The question usually comes with curiosity and quietness. The inquiry takes various forms. For those who know my faith, the answer is still not evident which may say more about them than me. Will I opt to use the new law and die sooner, without suffering? I have made this decision without proper discernment, I suppose, but the answer is that I am in this for the long haul. I am unsure why this particular adventure has been gifted me but I do believe that God has already used my illness for good and will continue to do so, even when my health really begins to shift.
I am not dying to die. In truth, some days I am so stuck in the present moment that I procrastinate doing what needs to be done for the future. I have chosen to live as fully as I can right here and right now. I was given a short time frame which I have exceeded by generous measure. This brings me to a myriad of questions: If I had chosen to die sooner, what glory would I have missed? What lovely memories with friends would never have been created? What beautiful conversations might never have been had? How many opportunities to say and hear I love you would have been lost?
I have tried not to let fear rule my heart, mind and spirit since becoming ill. Most days this works well. I am very in tune with my body; I always have been. My faith is strong, and growing stronger as time passes. My mind can be foggy lately and I miss the clarity that brings marvelous ideas and retains concepts. I note the changes and move forward. Nothing about what is happening to me makes me want to leave this world yet. That does not mean I am not ready to go. Simply put, I have loved this life dearly and yet I known that Heaven is my real Home. I will stay as long as God desires me to be here and I will surrender gracefully when I am called to go.
I do not understand the thinking of asking another to take my life to end my suffering, especially prior to any horrible suffering. I do not know how much I will suffer or if I will at all. I do not wish to bring a burden on anyone who would end my life. I know that there are physicians who believe they are doing the right and merciful medical intervention by ending a patient’s anguish. Some families and friends agree with this stance. I cannot judge these people. I can assert though that this is not my choice. My model remains the Suffering Servant who did not shy away from those final moments when He could easily have demanded that cup to be removed and Scripture says He did ask but chose instead to stay the course and do the will of the Creator.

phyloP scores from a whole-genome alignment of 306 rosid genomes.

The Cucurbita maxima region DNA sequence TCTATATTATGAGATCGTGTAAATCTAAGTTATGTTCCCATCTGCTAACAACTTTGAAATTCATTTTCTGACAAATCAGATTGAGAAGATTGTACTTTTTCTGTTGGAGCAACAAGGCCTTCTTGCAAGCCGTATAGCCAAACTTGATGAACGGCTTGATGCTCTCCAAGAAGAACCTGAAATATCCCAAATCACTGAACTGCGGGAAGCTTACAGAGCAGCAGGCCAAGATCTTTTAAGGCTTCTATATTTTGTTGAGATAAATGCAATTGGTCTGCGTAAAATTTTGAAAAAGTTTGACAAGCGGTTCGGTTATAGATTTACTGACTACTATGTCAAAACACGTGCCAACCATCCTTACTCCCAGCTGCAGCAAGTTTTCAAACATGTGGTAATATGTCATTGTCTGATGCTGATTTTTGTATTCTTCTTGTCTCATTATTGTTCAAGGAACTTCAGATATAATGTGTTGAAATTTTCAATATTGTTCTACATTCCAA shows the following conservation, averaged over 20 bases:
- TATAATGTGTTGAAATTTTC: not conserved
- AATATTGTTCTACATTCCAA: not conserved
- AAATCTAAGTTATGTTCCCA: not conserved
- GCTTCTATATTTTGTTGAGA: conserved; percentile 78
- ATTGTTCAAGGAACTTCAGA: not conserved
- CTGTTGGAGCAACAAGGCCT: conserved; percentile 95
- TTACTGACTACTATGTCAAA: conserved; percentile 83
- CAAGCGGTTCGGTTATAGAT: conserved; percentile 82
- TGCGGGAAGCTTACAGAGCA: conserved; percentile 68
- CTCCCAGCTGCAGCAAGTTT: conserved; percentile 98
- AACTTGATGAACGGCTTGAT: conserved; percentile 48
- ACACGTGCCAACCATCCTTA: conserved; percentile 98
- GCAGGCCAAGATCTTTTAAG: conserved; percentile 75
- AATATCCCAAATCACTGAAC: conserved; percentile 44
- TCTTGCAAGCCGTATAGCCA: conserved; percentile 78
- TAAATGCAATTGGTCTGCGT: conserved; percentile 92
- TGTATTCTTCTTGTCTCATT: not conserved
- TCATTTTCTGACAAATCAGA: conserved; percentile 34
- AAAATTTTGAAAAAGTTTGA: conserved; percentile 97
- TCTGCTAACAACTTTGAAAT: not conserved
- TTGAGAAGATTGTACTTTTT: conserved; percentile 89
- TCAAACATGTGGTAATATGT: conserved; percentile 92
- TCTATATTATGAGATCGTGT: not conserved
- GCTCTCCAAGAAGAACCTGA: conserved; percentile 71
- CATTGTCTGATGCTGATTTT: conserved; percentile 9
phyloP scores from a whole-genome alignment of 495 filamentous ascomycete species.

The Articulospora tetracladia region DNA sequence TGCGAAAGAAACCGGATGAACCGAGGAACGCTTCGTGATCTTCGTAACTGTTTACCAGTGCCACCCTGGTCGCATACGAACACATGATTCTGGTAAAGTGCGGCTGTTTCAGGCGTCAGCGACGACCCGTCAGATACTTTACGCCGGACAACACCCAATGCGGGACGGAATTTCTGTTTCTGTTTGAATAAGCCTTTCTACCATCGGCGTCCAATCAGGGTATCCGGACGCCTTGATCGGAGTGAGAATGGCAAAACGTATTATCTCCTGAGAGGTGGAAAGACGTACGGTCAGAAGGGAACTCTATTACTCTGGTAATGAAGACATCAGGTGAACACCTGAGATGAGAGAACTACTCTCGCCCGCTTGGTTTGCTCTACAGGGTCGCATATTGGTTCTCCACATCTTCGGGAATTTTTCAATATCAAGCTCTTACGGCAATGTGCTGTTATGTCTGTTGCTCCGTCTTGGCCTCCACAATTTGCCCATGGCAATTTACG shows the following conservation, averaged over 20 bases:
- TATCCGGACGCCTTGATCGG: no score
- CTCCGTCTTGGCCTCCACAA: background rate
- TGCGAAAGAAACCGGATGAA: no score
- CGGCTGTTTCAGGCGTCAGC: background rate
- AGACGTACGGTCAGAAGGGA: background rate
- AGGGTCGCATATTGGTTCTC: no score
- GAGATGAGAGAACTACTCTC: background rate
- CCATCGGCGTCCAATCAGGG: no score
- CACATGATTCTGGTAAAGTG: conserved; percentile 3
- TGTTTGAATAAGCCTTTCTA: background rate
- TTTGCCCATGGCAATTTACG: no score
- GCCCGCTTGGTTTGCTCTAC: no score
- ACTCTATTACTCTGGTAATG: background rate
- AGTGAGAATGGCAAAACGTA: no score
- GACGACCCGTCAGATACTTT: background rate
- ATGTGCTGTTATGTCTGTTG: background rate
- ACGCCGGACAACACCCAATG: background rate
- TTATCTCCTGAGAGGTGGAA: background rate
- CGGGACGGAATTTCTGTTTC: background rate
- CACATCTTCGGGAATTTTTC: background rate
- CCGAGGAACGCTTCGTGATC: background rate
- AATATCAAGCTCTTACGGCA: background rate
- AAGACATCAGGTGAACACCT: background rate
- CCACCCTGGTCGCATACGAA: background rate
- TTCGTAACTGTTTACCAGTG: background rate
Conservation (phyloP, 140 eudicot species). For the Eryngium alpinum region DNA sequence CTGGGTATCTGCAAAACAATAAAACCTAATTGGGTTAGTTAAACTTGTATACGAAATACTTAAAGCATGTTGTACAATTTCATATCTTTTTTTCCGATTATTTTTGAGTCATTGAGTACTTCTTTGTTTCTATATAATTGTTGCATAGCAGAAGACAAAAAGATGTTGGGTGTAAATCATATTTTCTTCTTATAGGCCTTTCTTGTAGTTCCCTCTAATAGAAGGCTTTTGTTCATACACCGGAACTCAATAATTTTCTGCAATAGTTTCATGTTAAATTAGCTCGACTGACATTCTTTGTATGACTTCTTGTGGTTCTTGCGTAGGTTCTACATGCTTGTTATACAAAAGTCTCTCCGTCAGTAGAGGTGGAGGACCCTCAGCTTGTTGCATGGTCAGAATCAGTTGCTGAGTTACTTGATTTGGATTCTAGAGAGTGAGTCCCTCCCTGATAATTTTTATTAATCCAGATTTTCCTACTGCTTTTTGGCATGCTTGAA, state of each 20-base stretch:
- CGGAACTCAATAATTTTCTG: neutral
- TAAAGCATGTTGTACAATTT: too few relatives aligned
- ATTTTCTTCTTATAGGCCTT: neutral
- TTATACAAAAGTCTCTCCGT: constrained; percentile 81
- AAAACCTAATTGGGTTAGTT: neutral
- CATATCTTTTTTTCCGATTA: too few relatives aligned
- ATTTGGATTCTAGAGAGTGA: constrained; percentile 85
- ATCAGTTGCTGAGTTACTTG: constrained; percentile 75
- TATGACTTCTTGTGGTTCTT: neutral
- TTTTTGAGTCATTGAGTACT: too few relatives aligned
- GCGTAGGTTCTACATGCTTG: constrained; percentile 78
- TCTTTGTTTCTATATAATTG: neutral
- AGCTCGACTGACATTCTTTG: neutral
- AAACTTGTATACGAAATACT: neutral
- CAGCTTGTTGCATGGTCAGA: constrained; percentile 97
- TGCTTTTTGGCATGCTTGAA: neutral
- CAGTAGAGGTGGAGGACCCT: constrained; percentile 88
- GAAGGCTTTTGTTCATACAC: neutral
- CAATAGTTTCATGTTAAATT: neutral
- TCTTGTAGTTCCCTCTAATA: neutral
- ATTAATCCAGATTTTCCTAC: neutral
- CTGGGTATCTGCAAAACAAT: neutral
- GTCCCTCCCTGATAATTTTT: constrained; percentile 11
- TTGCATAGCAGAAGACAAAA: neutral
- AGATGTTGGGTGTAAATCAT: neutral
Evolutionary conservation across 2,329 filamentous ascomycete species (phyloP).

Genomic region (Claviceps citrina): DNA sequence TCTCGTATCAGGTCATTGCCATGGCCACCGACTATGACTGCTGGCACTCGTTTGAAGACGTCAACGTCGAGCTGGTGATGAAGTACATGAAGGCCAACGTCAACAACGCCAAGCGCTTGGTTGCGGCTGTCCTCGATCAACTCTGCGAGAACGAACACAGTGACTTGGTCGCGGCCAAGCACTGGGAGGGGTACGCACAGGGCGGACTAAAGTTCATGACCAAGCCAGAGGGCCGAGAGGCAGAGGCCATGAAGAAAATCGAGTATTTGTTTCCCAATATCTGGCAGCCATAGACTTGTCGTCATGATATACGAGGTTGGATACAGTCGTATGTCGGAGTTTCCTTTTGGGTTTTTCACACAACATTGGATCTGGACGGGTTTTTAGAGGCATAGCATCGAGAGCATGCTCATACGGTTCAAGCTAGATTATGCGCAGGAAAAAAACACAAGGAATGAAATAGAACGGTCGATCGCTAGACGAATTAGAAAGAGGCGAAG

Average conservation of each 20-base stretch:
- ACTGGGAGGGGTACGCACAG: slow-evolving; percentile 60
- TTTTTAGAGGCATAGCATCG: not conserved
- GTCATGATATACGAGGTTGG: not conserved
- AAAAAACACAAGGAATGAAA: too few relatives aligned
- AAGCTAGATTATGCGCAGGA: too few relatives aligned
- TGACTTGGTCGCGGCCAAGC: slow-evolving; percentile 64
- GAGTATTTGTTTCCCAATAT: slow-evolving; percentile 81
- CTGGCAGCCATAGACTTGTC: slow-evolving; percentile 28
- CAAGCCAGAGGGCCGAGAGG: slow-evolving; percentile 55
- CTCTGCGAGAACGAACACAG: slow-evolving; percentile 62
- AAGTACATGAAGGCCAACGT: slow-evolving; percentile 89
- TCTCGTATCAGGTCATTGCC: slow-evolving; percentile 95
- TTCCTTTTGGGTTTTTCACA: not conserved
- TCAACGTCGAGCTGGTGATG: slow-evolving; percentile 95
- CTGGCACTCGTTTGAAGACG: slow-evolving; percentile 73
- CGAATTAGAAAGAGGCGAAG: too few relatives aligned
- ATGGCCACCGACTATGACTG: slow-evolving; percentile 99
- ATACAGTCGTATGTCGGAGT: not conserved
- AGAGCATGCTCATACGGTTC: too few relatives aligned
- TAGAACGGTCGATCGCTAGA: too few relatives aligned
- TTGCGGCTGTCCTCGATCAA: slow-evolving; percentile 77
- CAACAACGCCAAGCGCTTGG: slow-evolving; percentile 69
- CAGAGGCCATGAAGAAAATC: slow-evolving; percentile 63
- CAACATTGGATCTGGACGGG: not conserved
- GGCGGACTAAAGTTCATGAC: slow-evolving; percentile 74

When a dear friend was in his final weeks, some of us stopped by to visit. He had slept most of the time we were together. I turned before I stepped out the door into the night for one last look. Our eyes locked, a smile spread across his face, and a slow wave danced across the floor into my heart. One of my last memories of him, I cherish that love that was given one more time after our lengthy friendship. I cannot predict if I will have moments like that with my tribe but I hope so. I do not want a single moment to be taken away from my life if it affords a memory that will last a lifetime.
What is it about suffering that scares us, both as patient and observer? Why do so many of us want to flee from it? I have learned much about loss and grief in these few years of my cancer. Suffering and pain are not only physical. The slow stripping away of who I am–or more accurately–who I thought I was–has been enlightening and freeing. I know that when my health begins to deteriorate that will also teach me valuable lessons. A friend out west often asks me to share the wisdom I am learning along the way. I hope that I can say something more in the days ahead about not dying to die that will be helpful for people who face this decision. I remain grateful for each day, even when my energy allows me to do only a fraction of what I used to do. I marveled at the ice sparkling in the sun today, despite every step being heavy and tiring. I want to live each day still with gratitude and joy. Will you join me?
How does suffering scare you?
Can something beautiful come from suffering?
Suffering Servant, you are a model for us. May we take courage that you know our pain and anguish as you accompany us through the valley of death and to our own calvaries. We walk in your footsteps. May we know your presence each moment. Amen.